If you’re heading to Palestine be sure not to miss the Battir Ecomuseum, a thousand year old natural landscape of terraces and springs used by generations of the same families, and a stunning valley recently inscribed as a UNESCO site under the title Palestine: Land of Olives and Vines!
The Battir Ecomuseum is a museum under the sky, a so called ‘outdoor landscape museum’ filled with nature, archeological sites, walking trails, water springs and stunning terraces. The village dates back to the Roman era but was made famous with the building of the railway connecting Jerusalem to the coast which still passes through part of this valley. In this time it was known as the Vegetable Basket of Jerusalem and supplied the city with a year round source for grapes, olives, apples, figs, apricots and seasonal vegetables. It’s beautiful mountain landscape is still made productive to this day thanks to the unique agricultural terraces and irrigation channels fed by springs, a system which has persisted for two millennium – A key reason why it was inscribed by UNESCO in 2014.
The Battir Ecomuseum is my 213th UNESCO site. Please click here to see more of the 200 + UNESCO sites I have visited
The Battir Ecomuseum is based on a bottom up community agreement, rather than the traditional forced top down approach. It seeks to manage the communities collective resource in a dynamic way to ensure its preservation while allowing for sustainable local development. The main objective of the Battir Ecomuseum isn’t simply to entertain and inform, but to drive the local community forward through building social capital and the collective use of a shared resource, namely the two thousand years old spring complex built by the Romans.
The best way to experience this stunning landscape is walking, and while there are several trails the best one runs from Battir Ecomuseum to Al-Makhrur. This path is not too strenuous and allows you to spend a few hours enjoying the natural vistas of the wadi. There are plenty of look outs and places to have a break. To make the most of it you can also organize a guided tour through Visit Palestine as sign boards are not frequent here and there really is alot going on! You could also join it with a day trip to nearby Hebron! Either way you won’t be disappointed by what you find here, so peaceful and relaxing – not at all what people imagine when they think of Palestine and so close to Bethlehem.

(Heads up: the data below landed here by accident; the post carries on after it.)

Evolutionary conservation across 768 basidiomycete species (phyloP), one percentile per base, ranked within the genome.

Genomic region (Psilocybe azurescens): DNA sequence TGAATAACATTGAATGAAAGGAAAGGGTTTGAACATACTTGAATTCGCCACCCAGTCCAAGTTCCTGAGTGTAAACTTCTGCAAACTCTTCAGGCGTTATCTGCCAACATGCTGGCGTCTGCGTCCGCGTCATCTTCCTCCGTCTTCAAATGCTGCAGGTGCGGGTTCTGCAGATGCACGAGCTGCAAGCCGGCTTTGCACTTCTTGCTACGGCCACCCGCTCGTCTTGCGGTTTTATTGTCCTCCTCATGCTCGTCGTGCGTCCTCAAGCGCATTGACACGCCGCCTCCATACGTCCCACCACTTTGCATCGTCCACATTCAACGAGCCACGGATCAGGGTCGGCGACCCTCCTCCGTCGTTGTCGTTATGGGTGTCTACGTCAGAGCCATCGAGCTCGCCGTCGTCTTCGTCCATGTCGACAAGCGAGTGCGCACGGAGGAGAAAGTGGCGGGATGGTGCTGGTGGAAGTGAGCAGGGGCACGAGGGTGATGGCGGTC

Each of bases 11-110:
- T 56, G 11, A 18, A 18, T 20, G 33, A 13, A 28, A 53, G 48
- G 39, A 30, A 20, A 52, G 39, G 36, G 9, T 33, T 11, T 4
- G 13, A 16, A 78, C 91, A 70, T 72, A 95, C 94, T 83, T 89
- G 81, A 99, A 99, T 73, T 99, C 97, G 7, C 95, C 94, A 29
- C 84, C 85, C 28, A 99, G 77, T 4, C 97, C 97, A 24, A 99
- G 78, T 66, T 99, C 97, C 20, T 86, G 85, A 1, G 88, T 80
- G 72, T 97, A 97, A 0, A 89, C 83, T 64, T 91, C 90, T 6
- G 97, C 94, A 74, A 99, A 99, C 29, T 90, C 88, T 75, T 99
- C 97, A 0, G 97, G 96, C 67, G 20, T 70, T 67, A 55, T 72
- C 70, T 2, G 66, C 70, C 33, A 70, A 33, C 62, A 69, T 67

Hopefully UNESCO protection will stop the planned ‘Separation Wall’ which is planned to run straight through this valley. The Battir Ecomuseum lies on the ‘Green Line with the majority of residents and their houses on one side, and much of their agricultural land on the other. Currently there in no concrete wall and only a fence which marks the divide (but still forcing farmers and residents to waste time going around it to access their land) and last year Israel’s High Court froze the plans, so hopefully UNESCO’s protection will continue to stop the ruining of such an amazing site!
Want to see more unique places? Check out my Top Ten UNESCO sites you have never heard of for further inspiration!
Overall I believe the Battir Ecomuseum to provide a good model for sustainable tourism in Palestine and hope many people are able to visit and enjoy this unique site. Hopefully its success can be replicated across the West Bank and help preserve Palestine’s unique cultural heritage for future generations. If you’re heading to the area why not check out my guide to exploring Bethlehem beyond the Nativity Church or bathing in the Dead Sea? Enjoy!
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